On its face, this statement is true: A 2013 report from Reuters found wait times for applicants who would like to adopt is getting substantially longer than the expected six- to 12-month window. Some couples wait up to two years.
Nonetheless, there remains extraordinary demand in foster care and adoption centers. More than 100,000 U.S. children are waiting to be placed with a family.
At that point, a second student jumped into the discussion.
“OK, so what makes [heterosexual couples] more legitimate than her sister, those other people waiting for a child?” a female classmate interjected.
“Well, you know, in my opinion, a child needs every possibility of, you know,” Smith rambled as he searched for his answer. “You mentioned… somebody mentioned orphanages before.”
“I mean, orphanages are still a possibility for some kids,” he added before trailing off.
Lawmakers in New Jersey quickly lambasted Smith’s comments after the four-month-old comments were leaked by the Blade. In a press release, fellow U.S. House Rep. Frank Pallone, a Democrat, claimed that he was “inspired by [Valdes’] courage in standing up to Congressman Smith.”
“My heart breaks for the young high school student who was told by Congressman Smith that her sister was somehow less deserving or qualified to be a parent,” Pallone said. “[…] I know that the overwhelming majority of New Jerseyans stand with her.”
This isn’t the first time Smith has been met with backlash over his anti-LGBTQ views, however.
During a 2015 hearing in the House Subcommittee on Africa, Global Health, Global Human Rights and International Organizations, the Congressman heard testimony about the passage of anti-LGBTQ laws in Nigeria criminalizing homosexuality. Under Section 214 of the Federal Criminal Code, intercourse “against the order of nature” is punishable with up to 14 years in prison.
Four years ago Nigeria doubled down on its anti-gay sodomy laws by passing legislation to ban same-sex marriage.
As LGBTQ people continue to be persecuted, harassed, and arrested in Nigeria, Smith responded to the crisis by saying he does not “construe homosexual rights as human rights.” He added, “I am a strong believer in traditional marriage.”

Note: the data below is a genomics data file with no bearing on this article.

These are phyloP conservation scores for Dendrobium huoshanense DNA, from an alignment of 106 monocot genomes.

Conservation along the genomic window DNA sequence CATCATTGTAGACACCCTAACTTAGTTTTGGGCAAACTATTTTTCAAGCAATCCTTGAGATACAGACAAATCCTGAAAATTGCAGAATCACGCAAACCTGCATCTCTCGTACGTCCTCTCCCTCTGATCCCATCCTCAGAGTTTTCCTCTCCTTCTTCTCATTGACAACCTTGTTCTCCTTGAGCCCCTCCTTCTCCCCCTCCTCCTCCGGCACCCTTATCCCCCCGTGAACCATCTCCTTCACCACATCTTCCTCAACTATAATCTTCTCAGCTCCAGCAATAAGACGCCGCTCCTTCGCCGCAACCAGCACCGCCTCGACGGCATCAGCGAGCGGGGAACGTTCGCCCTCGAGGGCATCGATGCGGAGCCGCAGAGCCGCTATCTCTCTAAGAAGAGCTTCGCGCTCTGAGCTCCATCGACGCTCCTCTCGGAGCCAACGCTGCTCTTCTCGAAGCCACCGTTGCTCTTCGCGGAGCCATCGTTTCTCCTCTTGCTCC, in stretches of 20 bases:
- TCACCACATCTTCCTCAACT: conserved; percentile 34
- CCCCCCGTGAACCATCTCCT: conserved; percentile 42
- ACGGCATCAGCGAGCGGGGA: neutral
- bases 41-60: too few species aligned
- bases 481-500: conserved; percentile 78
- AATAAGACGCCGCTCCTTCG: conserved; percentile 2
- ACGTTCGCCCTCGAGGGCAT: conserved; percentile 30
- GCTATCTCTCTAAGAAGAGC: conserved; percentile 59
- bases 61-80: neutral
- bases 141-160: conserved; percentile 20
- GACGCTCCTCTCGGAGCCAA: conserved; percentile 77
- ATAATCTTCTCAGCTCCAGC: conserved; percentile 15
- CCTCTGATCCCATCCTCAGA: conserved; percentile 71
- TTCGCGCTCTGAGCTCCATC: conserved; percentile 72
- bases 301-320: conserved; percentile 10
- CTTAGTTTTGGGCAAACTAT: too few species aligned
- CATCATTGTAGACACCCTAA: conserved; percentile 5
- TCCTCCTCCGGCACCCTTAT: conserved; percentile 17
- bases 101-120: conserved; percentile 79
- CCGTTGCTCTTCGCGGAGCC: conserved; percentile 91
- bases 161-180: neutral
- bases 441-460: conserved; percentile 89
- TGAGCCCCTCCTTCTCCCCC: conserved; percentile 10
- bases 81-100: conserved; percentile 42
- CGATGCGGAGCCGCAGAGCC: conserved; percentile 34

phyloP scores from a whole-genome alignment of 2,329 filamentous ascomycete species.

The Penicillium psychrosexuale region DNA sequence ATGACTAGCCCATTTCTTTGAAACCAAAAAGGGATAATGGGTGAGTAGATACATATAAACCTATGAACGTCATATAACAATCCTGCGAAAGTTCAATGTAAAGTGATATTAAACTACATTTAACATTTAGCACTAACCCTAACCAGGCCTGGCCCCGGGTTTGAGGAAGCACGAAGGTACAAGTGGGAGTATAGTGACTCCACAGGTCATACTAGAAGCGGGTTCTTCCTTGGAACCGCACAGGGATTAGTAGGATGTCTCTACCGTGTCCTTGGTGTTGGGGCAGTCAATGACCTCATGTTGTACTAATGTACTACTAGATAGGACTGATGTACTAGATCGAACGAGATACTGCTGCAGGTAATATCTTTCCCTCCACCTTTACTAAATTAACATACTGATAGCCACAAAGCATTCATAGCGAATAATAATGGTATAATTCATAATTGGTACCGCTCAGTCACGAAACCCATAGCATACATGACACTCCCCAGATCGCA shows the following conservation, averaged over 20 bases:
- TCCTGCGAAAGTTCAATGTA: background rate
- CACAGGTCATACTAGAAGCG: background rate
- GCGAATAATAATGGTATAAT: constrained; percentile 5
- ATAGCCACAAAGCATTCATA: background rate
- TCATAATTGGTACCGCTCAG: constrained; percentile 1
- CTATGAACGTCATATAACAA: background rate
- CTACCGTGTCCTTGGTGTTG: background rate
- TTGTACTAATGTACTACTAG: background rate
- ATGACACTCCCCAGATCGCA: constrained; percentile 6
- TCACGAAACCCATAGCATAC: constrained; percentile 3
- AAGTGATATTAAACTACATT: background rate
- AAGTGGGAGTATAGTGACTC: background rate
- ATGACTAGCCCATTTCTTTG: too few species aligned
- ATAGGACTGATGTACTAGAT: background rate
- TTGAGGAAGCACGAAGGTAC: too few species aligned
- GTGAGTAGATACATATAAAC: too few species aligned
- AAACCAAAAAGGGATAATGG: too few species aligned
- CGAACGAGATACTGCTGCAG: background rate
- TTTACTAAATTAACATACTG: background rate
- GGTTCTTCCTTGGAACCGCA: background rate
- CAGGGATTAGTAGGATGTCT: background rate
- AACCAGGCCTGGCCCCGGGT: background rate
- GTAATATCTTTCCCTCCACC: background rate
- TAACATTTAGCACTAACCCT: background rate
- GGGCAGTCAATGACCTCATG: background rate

Current Hasbrouck Heights city councilman Chris Hillmann accused Smith of “trying to pit some people’s human rights against those of others.”
“For a person in his position to dehumanize such a large segment of our society and to suggest that members of the LGBTQ community are creating hurdles for U.S. diplomats is appalling on so many levels,” said Hillman, who served as the LGBT Caucus chair of the New Jersey Democratic State Committee at the time.
Smith has also supported a proposal to ban same-sex adoptions in the District of Columbia, backed a constitutional amendment prohibiting marriage equality, and opposed LGBTQ-inclusive nondiscrimination laws.
The Republican unsurprisingly earned a zero percent on the Human Rights Campaign’s Congressional Scorecard — the lowest possible rating.
Voters will have the chance to weigh in on Smith’s views in November, when he faces off against Democrat Josh Welle, a Navy veteran. Although the Republican won the Fourth Congressional District in 2016 by 30 points, the Cook Partisan Voter Index estimated the district leans eight points to the right.
That margin, however, could be wiped out by the projected 8.2-point bump Democrats are experiencing in the 2018 midterms.